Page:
Phone: (802) 728-9947
Ada RESOURCE ASSOC. REPRESENTS OVER 90% OF Ada TOOLS MARKET:
WELCOMES GREEN HILLS SOFTWARE
SALT LAKE CITY, Utah–The Ada Resource Association has welcomed Green
Hills Software as its newest member. Green Hills Software has joined
Ada Core Technologies, Aonix, Averstar, DDC-I, OC Systems, and Rational
as members of the Ada Resource Association. Together the companies
represent over ninety percent of the Ada tools market.
S. Tucker Taft, ARA president and Technical Director of Averstar's
Distributed IT Solutions, said, "The ARA can now speak with confidence
for the Ada vendor community. I would like to thank Green Hills for
signing up as part of our team. They are already extremely
At the Software Technology Conference where the ARA met, John Carbone,
Green Hills Vice President of Marketing, said, "Ada has proven to be a
significant, growing business for us. Its being a standard is a strong
selling point. Of course, the language will continue to evolve to stay
at the forefront of technological innovations. Through the ARA, Green
Hills will be able to support and influence those changes, and help
enlarge the market for Ada software."
The ARA is actively engaged in meeting the expanding requirements of the
worldwide Ada user community. Formed in 1989 as the Ada Software
Alliance, its objective is to promote and enhance the use of the Ada
language and associated software engineering technology in applications
and programs that benefit the customer.
Green Hills Software, Inc., has invested over $30 million in research
and development since its inception in 1982. The company has always
concentrated on 32-bit and 64-bit microprocessors intended for use in
embedded applications. In 1990, Green Hills Software added the MULTI(R)
Integrated Software Development Environment, including AdaMULTI(R), to
its product line. Head quartered in Santa Barbara, Calif., with
branches in a dozen other national and international offices, Green
Hills has centralized its Ada Operations in Palm Harbor, Fla..
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For more general information on Ada and the ARA members, please check
the following sites:
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The History and Future of the Ada Programming Language
Named in honor of the world's first computer programmer, Augusta Ada
Byron King, Countess of Lovelace, Ada is a high-level programming
language designed to support the construction of long- lived, highly
reliable software systems.
The Ada programming language was designed under US Dept. of Defense
auspices for applications where correctness, safety, and reliability are
the prime goals. In 1983, Ada became a standard, with a revision in
As the first internationally standardized object-oriented programming
language, Ada 95 is well suited for developing reusable components,
real-time and parallel processing systems, and interfaces with systems
written in other languages. Advanced features include: a high level of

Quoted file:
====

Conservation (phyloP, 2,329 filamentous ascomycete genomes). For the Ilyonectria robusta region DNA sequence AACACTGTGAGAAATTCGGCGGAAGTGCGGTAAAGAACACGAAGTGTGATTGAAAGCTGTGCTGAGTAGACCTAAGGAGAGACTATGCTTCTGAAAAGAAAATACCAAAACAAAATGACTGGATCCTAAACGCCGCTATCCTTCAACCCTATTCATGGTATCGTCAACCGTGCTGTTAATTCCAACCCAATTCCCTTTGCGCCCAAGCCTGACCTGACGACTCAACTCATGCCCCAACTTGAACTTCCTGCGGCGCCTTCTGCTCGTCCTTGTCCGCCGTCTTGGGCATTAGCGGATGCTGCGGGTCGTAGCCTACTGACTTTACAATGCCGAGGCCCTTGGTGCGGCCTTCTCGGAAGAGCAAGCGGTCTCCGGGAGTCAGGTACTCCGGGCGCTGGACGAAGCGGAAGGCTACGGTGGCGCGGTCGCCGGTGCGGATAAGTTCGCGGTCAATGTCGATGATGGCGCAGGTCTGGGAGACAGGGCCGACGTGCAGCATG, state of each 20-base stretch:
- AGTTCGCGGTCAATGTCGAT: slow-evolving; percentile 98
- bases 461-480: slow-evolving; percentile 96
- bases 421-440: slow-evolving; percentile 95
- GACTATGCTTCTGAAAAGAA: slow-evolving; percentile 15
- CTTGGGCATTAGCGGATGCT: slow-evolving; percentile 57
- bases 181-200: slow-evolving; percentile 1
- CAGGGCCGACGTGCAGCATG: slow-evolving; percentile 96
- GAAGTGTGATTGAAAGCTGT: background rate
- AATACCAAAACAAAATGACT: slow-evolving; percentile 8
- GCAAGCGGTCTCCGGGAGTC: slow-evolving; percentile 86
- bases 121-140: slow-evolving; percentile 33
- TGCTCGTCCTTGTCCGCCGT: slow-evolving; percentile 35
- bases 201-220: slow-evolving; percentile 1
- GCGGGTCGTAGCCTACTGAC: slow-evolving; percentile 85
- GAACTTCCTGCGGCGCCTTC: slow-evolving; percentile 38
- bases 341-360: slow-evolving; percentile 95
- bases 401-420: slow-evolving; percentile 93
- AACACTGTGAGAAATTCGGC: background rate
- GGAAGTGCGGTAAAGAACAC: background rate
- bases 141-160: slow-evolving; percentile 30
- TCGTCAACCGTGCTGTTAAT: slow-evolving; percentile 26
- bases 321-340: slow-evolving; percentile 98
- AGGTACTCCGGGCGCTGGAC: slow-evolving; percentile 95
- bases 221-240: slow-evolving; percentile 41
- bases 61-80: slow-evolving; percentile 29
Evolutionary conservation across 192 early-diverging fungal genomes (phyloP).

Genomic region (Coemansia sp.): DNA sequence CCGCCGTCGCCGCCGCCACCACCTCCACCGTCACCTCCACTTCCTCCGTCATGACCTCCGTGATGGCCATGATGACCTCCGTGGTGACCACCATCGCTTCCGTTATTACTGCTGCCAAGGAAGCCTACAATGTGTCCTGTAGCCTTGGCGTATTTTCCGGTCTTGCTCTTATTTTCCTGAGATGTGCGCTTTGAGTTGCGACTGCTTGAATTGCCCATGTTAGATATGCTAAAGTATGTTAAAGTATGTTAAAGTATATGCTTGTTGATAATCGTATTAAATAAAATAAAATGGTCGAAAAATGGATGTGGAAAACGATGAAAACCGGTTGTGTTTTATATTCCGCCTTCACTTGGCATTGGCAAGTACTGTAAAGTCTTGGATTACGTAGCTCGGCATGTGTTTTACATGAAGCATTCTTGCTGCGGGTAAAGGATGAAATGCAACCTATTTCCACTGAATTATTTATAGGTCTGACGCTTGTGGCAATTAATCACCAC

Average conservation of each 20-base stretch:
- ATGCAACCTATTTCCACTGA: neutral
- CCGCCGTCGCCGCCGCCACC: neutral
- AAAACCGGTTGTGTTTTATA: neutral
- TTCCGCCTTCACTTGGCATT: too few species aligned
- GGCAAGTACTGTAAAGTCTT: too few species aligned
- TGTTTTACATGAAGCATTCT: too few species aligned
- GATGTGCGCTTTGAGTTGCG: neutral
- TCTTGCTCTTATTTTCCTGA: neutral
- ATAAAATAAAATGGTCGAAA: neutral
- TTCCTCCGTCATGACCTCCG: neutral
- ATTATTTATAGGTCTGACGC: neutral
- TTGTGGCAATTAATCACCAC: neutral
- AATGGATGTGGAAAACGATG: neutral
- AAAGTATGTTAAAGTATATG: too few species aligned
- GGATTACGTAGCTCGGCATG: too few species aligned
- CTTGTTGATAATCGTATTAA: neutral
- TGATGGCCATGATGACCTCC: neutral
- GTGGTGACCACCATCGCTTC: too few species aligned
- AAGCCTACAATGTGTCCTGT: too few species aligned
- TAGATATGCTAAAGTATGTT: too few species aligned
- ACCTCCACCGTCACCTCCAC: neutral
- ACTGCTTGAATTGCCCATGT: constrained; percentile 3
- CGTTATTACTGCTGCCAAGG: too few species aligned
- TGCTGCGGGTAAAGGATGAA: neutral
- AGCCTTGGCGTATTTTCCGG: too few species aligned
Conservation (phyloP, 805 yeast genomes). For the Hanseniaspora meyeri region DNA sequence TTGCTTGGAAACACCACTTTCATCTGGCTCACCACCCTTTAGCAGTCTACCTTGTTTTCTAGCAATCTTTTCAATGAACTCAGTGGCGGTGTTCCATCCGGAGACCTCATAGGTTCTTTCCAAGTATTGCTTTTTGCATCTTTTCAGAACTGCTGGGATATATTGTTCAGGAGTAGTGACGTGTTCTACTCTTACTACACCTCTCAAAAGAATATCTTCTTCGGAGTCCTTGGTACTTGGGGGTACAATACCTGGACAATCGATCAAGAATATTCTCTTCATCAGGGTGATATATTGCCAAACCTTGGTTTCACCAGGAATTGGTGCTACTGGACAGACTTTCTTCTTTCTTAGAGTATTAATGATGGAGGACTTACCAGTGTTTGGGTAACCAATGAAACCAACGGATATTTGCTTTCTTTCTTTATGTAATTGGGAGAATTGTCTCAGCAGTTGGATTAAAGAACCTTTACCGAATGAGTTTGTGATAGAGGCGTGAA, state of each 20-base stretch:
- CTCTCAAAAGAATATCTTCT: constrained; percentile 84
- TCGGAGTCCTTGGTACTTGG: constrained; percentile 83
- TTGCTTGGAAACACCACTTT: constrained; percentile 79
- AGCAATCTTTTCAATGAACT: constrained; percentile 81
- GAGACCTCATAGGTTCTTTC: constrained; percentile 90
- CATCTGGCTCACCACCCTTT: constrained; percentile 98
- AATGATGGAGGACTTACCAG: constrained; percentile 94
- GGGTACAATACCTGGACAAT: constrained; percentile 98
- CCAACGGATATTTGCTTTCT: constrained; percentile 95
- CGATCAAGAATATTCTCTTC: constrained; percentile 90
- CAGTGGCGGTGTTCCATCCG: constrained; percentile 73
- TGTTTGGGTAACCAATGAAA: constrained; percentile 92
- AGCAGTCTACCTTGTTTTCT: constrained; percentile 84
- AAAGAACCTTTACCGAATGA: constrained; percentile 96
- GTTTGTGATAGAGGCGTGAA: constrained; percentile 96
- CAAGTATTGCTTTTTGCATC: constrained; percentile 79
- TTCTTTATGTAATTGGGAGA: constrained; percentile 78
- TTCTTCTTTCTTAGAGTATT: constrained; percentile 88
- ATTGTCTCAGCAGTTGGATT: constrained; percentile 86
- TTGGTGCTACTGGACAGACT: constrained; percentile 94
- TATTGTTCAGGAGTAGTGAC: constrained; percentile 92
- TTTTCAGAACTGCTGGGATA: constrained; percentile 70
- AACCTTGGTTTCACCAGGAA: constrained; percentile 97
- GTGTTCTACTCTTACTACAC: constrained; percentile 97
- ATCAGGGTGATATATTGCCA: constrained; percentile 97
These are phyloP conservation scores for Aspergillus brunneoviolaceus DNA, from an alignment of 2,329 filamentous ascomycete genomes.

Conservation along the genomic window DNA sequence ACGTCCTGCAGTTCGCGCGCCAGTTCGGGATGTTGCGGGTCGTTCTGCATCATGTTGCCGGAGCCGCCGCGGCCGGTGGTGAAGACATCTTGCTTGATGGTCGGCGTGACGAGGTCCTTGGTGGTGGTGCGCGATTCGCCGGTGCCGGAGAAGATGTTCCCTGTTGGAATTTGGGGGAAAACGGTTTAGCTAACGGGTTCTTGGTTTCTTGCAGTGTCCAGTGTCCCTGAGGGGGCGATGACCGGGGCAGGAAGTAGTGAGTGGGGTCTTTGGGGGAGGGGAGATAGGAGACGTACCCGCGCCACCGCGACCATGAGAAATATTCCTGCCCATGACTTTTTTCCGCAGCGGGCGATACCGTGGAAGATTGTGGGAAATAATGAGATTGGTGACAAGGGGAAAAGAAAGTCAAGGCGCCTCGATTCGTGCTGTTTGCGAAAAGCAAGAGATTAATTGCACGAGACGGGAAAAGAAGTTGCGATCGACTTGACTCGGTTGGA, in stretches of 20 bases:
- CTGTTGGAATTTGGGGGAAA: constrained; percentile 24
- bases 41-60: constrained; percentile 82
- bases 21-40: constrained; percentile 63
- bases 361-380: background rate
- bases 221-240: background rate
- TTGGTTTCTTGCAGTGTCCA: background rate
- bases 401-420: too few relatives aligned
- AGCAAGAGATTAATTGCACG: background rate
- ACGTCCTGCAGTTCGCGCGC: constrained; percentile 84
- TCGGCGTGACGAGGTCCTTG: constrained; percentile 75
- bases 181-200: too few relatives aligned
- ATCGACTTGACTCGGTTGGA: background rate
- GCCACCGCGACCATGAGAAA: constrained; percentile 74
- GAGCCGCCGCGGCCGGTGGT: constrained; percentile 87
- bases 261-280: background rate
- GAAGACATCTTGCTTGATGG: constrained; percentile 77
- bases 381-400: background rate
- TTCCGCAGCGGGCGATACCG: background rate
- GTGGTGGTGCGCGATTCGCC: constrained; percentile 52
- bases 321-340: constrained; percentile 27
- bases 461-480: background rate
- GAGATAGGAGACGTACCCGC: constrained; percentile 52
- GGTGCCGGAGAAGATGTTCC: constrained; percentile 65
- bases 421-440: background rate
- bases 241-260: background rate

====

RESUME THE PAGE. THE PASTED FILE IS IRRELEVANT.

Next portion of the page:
abstraction, strong typing, OOP characteristics (classes, inheritance,
polymorphism, late binding), and tasking constructions.
The new standard of Ada 95 was designed and developed by an
international process of unprecedented scale for a programming language.
A Board of Distinguished Reviewers representing six different countries
and comprising 28 world-renowned leaders in academia and industry
provided oversight and evaluation of the immense input from the
international community of users.
The revision, which required over four years to complete, is an update
of the 1987 International Organization for Standardization (ISO) release
and the equivalent 1983 American National Standards Institute (ANSI) Ada
ISO delegates unanimously accepted the revision. Ada 95 also received
ANSI approval, following a period of public review and comment, and has
been adopted by the National Institute of Standards and Technology as a
Federal Information Processing Standard.
The capabilities of Ada 83 were enhanced for Ada 95 through the
definition of a small number of new "building blocks" in three basic
areas: object oriented programming, programming in the large, and
real-time and parallel programming. In each case, the revision team used
existing features as the basis for enhanced capabilities. The language
is fully portable and successfully addresses programming concerns such
as the effective integration of legacy systems and upward compatibility,
as well as efficient "programming in the large," the development of very
large programs, which are often over one million lines of code.
This building process ensured that the revision was a natural evolution,
one that would increase Ada's popularity with new users, while
maintaining its appeal to existing users. The goal was to enhance the
language to support new and more complex system implementations, but not
to disrupt its use in existing applications. To achieve this, Ada 95
retains the inherent integrity and efficiency of its predecessor, as the
first advanced building block language to assemble a host of important
features, while adhering to the demands of modern software engineering